This story is adapted from Blood and Oil: Mohammed bin Salman’s Ruthless Quest for Global Power, by Bradley Hope and Justin Scheck.
In 2014, Mohammed bin Salman’s uncle, King Abdullah, was nearing death. For more than 60 years, the Saudi crown had been passed from one son of the kingdom’s founder to the next, the heir being determined by a combination of seniority and consensus of the surviving brothers. Mohammed’s father, Crown Prince Salman, was set to inherit the throne upon Abdullah’s death. But anonymous Twitter users were spreading claims that Salman had dementia, and that presented a problem for Mohammed: If the rumors became accepted as fact by Saudis and foreigners, Salman’s brothers might feel pressure to elevate one of his rivals, cutting the Salman clan off from its claim to the throne and dashing Mohammed’s hopes of one day inheriting the crown.
Mohammed grasped the significance of social media long before the kingdom’s geriatric princes. A millenial himself, he spent his youth eating fast food, playing Age of Empires and first-person shooter games, and keeping up with friends on the internet, according to people who’ve known him since childhood. He was a member of the country’s core demographic: About 60 percent of the population was under thirty. And though the country had become more conservative in the last 35 years, young Saudis had unfettered access to Twitter, Facebook, and YouTube. They were the least powerful people in the country—many struggled to find jobs—but they were also the most educated and outnumbered the religious ideologues many times over.
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Mohammed understood that in a country without polling or elections, platforms like Twitter could reveal how the public felt about a policy or a leader—an important consideration for a family living in perpetual fear of a people’s uprising. On the other hand, negative sentiment on Twitter could undermine a would-be ruler. As the Arab Spring showed, discontented youth could pose a threat to Al Saud rule. Or they could be co-opted by a reform-minded ruler and become the base from which his power sprang.
So Mohammed, according to legal filings from the Department of Justice, determined to secure his father’s fate and his own popularity among the Saudi youth, had Bader al-Asaker, the head of the prince’s private foundation, begin a years-long effort to unmask his family’s critics on Twitter. A court case is still underway, but the indictment claims the endeavor began with a conventional strategy: bribery. (Prosecutors filed revised charging documents this summer, dismissing an earlier indictment in a procedural move and replacing it with updated charges.)
Bader al-Asaker, a kindly looking man with dark, rectangular glasses who wouldn’t be out of place at an IT conference, wasn’t really a government official in 2014. He worked for Mohammed personally. But as an employee of Crown Prince Salman’s son, he could gain access pretty much anywhere.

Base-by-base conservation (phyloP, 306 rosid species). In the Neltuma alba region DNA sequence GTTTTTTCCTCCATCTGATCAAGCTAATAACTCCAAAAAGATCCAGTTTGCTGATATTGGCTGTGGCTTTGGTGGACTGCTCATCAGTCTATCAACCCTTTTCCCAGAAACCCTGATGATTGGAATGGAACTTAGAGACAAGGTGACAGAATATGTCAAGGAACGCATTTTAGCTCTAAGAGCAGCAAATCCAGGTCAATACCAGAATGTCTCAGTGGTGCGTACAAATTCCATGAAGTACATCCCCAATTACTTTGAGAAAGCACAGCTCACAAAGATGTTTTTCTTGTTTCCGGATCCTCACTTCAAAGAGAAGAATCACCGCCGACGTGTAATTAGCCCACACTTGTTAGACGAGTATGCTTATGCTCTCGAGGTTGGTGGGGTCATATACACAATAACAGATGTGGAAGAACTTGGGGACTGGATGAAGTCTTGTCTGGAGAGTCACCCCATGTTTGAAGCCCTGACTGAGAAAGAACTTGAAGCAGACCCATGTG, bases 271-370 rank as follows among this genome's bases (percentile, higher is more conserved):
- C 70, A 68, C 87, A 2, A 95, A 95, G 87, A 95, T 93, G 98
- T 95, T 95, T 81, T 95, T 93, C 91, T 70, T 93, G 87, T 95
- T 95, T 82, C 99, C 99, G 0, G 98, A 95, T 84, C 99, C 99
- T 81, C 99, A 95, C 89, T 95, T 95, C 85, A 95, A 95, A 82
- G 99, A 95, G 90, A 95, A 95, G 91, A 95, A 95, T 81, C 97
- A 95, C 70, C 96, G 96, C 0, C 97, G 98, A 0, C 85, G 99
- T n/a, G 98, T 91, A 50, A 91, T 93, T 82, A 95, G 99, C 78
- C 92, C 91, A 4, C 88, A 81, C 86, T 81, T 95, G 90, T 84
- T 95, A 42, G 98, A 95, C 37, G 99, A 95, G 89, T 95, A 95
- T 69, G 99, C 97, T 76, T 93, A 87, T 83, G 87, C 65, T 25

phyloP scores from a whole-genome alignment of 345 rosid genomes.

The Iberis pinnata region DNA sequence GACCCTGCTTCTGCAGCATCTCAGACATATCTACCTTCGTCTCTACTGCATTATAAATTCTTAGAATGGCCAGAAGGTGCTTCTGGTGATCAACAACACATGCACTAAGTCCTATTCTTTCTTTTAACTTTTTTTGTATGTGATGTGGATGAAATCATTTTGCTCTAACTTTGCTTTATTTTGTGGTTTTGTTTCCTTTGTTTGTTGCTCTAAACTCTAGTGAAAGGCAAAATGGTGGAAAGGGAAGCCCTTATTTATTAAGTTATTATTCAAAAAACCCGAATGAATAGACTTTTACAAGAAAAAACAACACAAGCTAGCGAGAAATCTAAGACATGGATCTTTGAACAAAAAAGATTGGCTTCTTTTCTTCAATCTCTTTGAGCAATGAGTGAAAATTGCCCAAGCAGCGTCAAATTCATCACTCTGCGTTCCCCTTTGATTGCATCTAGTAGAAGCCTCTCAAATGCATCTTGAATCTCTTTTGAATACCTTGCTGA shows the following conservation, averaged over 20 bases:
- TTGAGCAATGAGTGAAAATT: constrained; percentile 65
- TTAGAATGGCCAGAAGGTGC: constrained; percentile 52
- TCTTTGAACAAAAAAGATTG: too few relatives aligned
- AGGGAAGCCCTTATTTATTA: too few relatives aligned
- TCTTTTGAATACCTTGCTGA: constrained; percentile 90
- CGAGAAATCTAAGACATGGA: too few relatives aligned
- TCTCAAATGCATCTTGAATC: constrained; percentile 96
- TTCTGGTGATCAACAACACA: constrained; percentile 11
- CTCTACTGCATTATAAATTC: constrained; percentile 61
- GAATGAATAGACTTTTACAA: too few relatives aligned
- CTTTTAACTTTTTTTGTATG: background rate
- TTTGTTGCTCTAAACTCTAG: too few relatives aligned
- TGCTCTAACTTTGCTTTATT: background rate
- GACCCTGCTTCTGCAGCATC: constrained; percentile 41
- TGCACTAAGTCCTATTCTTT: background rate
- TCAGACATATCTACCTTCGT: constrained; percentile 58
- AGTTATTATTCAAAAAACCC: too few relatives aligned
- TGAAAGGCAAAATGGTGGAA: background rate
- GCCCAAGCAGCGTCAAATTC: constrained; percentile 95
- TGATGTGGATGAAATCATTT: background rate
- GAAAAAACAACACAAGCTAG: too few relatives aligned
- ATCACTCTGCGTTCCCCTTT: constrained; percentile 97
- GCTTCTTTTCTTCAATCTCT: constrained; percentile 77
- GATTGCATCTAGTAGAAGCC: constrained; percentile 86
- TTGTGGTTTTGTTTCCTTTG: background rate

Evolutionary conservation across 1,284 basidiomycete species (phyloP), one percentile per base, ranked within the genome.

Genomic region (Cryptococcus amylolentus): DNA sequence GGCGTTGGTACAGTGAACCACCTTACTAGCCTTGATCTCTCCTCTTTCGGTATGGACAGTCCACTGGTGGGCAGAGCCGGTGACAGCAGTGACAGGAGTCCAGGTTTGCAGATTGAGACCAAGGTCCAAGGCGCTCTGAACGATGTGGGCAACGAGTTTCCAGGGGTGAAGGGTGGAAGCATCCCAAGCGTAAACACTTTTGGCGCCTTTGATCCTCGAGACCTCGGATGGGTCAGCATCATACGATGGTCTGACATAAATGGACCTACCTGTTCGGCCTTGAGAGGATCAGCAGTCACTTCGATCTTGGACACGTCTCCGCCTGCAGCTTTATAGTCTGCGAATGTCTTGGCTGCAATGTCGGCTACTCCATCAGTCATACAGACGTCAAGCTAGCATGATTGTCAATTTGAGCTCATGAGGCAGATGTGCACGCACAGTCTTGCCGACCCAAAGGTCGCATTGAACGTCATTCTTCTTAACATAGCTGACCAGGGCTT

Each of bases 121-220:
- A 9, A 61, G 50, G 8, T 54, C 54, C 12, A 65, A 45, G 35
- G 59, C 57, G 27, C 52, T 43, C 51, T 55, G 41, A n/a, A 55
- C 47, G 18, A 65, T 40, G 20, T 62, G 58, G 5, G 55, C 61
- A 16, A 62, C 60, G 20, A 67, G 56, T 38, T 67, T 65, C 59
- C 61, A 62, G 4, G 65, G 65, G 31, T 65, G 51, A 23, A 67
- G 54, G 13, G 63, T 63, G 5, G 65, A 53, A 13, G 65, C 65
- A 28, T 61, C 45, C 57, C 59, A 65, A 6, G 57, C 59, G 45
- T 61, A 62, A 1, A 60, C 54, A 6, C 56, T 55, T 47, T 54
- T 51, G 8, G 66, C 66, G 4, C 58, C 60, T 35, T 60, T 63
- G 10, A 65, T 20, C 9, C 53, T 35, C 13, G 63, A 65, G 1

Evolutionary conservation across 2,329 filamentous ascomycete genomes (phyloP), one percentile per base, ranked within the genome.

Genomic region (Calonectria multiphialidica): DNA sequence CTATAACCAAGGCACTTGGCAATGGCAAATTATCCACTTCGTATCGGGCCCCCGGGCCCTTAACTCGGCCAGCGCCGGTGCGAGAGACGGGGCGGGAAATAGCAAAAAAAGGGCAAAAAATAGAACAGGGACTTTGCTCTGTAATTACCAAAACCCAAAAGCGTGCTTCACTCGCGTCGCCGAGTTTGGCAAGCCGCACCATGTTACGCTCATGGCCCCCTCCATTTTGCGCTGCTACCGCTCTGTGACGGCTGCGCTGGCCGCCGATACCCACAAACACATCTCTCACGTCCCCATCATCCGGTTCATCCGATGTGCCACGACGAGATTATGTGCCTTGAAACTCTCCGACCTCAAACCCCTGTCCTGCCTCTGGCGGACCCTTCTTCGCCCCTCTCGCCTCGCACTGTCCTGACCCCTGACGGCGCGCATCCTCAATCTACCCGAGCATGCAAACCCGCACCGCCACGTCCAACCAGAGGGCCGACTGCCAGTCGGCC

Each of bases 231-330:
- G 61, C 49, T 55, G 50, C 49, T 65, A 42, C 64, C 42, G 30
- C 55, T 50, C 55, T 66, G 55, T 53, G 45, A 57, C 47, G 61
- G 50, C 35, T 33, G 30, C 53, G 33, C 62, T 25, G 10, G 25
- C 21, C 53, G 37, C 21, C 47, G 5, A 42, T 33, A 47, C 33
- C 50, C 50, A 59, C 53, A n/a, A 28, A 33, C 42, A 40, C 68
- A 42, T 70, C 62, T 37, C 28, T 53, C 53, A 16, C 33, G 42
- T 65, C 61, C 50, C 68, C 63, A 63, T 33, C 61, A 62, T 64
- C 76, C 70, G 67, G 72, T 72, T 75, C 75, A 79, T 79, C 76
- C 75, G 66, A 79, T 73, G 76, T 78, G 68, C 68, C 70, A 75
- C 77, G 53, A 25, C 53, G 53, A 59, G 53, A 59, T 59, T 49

On June 13 of that year, according to the indictment, Asaker traveled to San Francisco to meet Twitter’s head of Middle East partnerships, an Egyptian American named Ahmad Abouammo. It was framed as a routine visit by an important figure from an important Twitter market. Abouammo showed Asaker around Twitter headquarters in San Francisco’s South of Market district. Asaker explained that he worked for an important prince who used Twitter extensively. The men exchanged contact information and arranged to follow up in London in the fall. During that meeting, Asaker gave the Twitter employee a gift: a Hublot watch worth at least $20,000.
Then came the ask. Twitter users were making trouble for Mohammed, including one nicknamed Mujtahidd, who had been brazenly criticizing the royal family and publishing rumors about senior members that often had a kernel of truth. It was a political mess, but it wasn’t criminal or terrorist in nature, so Twitter wouldn’t reveal the identity of such users to Saudi law enforcement. Asaker asked if Abouammo could help them find information on the people who registered these accounts.
Abouammo complied, using his access to internal systems to find Mujtahidd’s email address and phone number. It was a potentially reckless move by the Twitter employee, possibly unmasking critics of a government that locked up dissidents.
Such requests continued for months. Over that time, Salman became king, Mohammed gained stature, and Asaker found himself working for one of the most powerful men in Saudi Arabia. Asaker would pay more than $300,000 to Abouammo, deposited in a Lebanese bank account that Abouammo had a relative open for him. “Proactive and reactively we will delete evil, my brother,” Abouammo texted Asaker just before one deposit of $9,911.